Another Bartow County media specialist is being spotlighted on the state level. Leigha Burnham, the media and technology specialist at Kingston Elementary, has won the Georgia Library Media …
Another Bartow County media specialist is being spotlighted on the state level.
Leigha Burnham, the media and technology specialist at Kingston Elementary, has won the Georgia Library Media Association Intellectual Freedom of Information Award, which she will receive at the 2018 GLMA Summer Institute, a conference for all Georgia librarians, June 11-12 in Peachtree City.
The award recognizes an individual who upholds the principles of intellectual freedom as set forth by the American Library Association of School Librarians and the American Library Association.
Nominations were open to all Georgia school librarians who are current members of the GLMA and meet at least one of the following criteria: has developed and implemented an exemplary selection policy or challenge procedure, has developed an innovative information program on intellectual freedom, has upheld intellectual freedom principles in the face of a challenge, has contributed to the literature of the field and has been active in establishing and/or continuing a coalition relating to intellectual freedom at a local, state or national level.
"I was shocked when I heard I had won the award," said Burnham, who will receive a plaque from last year's winner at the conference. "I received a phone call letting me know of my selection, and it was followed by a public announcement on the Georgia Library Media Association's Facebook and Twitter pages."
The Armuchee resident said she was "honored" to be nominated by a fellow media specialist, Deana Cicero of Little River Elementary School in Woodstock.
"Deana and I were in graduate school together, and she heard me speak of my challenges within our school in limiting student book choice so she decided to nominate me," she said.
During her time at Kingston, Burnham has advocated for her students’ right to have unrestricted access to all resources available in the media center and has worked to educate her teachers on the importance of label-free leveling for students, according to the GLMA website.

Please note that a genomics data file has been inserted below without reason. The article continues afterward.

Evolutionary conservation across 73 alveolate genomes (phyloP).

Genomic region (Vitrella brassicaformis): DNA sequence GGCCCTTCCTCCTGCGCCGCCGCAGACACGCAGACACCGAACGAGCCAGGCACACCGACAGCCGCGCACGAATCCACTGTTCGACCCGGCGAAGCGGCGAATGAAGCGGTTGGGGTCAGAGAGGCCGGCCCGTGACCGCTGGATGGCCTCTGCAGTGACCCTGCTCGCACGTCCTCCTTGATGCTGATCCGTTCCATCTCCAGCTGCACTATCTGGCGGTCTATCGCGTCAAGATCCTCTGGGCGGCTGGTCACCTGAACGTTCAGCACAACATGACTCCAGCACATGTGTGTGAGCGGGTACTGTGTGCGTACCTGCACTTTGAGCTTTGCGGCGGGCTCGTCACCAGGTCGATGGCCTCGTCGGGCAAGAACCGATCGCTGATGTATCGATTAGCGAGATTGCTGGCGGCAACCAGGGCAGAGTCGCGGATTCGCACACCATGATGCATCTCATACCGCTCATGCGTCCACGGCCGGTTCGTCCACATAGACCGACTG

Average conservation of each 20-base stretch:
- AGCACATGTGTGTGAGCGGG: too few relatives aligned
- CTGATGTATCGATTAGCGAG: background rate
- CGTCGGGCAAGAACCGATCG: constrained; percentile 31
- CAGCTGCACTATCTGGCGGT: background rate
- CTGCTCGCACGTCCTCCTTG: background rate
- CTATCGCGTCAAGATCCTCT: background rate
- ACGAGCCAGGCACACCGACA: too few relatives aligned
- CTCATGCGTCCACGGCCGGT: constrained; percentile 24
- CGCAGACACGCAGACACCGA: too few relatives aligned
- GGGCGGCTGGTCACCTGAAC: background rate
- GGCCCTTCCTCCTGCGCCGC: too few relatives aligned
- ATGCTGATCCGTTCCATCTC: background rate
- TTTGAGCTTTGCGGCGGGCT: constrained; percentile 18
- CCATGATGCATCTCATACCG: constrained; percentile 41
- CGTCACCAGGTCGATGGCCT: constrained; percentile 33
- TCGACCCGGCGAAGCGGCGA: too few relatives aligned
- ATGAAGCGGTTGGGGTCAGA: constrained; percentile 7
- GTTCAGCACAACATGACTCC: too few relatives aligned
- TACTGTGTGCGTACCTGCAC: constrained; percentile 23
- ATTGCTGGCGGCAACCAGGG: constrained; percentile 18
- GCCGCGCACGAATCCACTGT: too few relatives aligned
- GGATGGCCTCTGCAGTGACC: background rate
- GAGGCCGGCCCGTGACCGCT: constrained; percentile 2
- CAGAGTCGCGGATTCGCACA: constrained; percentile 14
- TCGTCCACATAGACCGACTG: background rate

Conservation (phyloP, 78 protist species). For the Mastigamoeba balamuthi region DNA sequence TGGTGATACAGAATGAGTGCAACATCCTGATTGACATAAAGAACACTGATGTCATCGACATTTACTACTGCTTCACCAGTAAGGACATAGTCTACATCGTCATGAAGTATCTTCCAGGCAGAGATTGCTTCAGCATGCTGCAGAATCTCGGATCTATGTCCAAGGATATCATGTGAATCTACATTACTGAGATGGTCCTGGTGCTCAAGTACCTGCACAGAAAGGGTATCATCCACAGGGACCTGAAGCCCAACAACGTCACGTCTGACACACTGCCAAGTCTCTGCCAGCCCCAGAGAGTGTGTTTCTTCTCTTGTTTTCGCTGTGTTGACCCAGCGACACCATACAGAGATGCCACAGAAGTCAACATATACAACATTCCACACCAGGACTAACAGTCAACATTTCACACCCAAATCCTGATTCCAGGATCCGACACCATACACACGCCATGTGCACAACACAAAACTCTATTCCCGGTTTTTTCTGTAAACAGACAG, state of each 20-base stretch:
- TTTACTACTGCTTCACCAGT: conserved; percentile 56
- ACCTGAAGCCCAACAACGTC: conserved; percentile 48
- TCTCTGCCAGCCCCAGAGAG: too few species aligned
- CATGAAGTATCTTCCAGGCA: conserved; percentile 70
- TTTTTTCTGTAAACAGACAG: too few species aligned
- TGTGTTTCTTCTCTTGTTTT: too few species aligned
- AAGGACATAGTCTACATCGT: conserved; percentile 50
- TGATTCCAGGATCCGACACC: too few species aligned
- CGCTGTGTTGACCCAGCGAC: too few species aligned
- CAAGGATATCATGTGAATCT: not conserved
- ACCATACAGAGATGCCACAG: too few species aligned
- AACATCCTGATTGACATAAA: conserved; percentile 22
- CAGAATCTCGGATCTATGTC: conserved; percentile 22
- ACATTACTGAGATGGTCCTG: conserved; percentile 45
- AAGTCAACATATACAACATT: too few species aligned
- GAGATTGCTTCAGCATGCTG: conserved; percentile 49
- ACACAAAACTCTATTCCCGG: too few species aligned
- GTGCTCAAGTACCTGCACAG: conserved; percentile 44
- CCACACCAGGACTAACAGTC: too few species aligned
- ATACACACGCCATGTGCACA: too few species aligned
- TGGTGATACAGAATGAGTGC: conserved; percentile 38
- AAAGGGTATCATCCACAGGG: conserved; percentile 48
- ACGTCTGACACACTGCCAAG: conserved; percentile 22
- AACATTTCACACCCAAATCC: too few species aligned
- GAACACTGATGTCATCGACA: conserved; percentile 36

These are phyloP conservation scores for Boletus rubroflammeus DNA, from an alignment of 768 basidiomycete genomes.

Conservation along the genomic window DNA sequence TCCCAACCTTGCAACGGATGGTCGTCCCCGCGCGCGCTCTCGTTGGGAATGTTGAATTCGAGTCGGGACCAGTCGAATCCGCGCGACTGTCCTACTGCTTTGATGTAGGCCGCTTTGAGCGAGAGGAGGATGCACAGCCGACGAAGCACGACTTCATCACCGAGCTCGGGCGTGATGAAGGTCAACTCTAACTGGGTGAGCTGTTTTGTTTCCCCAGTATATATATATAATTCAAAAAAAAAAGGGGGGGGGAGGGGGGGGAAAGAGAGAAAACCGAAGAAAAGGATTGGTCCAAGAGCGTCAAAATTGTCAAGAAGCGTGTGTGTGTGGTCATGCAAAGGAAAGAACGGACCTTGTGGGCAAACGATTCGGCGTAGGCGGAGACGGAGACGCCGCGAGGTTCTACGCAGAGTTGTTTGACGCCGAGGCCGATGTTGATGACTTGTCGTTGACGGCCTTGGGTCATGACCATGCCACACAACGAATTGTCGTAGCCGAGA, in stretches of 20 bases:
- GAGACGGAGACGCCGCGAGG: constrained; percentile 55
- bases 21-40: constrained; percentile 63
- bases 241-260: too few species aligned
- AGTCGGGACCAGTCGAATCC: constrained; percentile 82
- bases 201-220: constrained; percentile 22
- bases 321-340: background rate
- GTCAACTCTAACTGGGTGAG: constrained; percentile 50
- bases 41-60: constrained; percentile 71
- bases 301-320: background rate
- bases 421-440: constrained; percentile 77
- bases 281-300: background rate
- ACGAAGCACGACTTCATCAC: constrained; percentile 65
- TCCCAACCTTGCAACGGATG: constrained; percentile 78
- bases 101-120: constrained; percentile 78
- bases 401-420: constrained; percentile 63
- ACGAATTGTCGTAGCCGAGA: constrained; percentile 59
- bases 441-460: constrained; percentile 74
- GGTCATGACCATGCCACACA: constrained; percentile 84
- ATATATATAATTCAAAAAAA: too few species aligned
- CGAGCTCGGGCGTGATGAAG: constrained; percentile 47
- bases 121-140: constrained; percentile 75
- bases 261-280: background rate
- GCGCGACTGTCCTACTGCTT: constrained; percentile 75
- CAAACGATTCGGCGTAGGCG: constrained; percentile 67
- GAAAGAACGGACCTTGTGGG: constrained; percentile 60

"It is important, as a librarian, to allow students to have freedom in selecting books to read from the school library," Burnham said. "In the classroom, teachers use a multitude of tools to teach reading skills to students, Lexile levels being one of those tools. It has become a common practice under the pressures of data collection, TKES [Teacher Keys Effectiveness System] and Title I funding to push librarians to label and shelve books by their Lexile levels rather than by the Dewey Decimal System or by genre."
The 20-year educator — half of that in the school library — said she "found it surprising" that books in Kingston's library were color-coded by Lexile "and that students were required by some teachers to only select books from a certain level."
"This violates the American Library Association's intellectual freedom policies," she said. "I began educating my literacy committee and my teachers about the value of student choice in book selections. Many were open to the ideas I shared; others were not. I took the first step in the collection by creating a graphic novels section of books, which houses the most popular books in our collection. I removed [Fountas and Pinnell] reading-level labels and replaced them with a genre label. The new section was well-received by students. I can't keep the books on the shelf! And more and more students are selecting books based on interest [rather] than reading levels. It is a start in what will surely be a long process of transformation."
Burnham has written about her transition to a label- and level-free media center on her blog, The Happy Library Blog, and has shared her efforts on Twitter and Instagram as The Happy Librarian.
"My life's work has been in advocating for students and for school librarians," she said. "I am excited to continue to instigate change, ask the hard questions and champion readers."
Her principal, Philena Johnson, called Burnham a "deserving recipient of this award."
"She is dedicated to ensuring that all students develop a love of reading," she said. "Ms. Burnham is committed to students becoming lifelong readers. She uses student choice and exploration to promote reading for pleasure, helping students to develop a true love of reading."
Jason Dailey, instructional technology specialist for the school system, said winning the award was "quite the honor" for the Carrollton native, and he is "very happy for her."
"Leigha is so passionate about everything she does to improve the lives of her kids and faculty," he said. "She is upholding the ideas of intellectual freedom by sharing her knowledge about the dangers of leveling school library collections."
Burnham earned a Bachelor of Arts in English from Berry College and a Master of Science in library media and technology from Jacksonville State University and will graduate Thursday with an education specialist in library media and instructional technology from the University of West Georgia.
She lives with her husband, Capt. Sam Burnham of the Rome Fire Department, and their three teenage sons.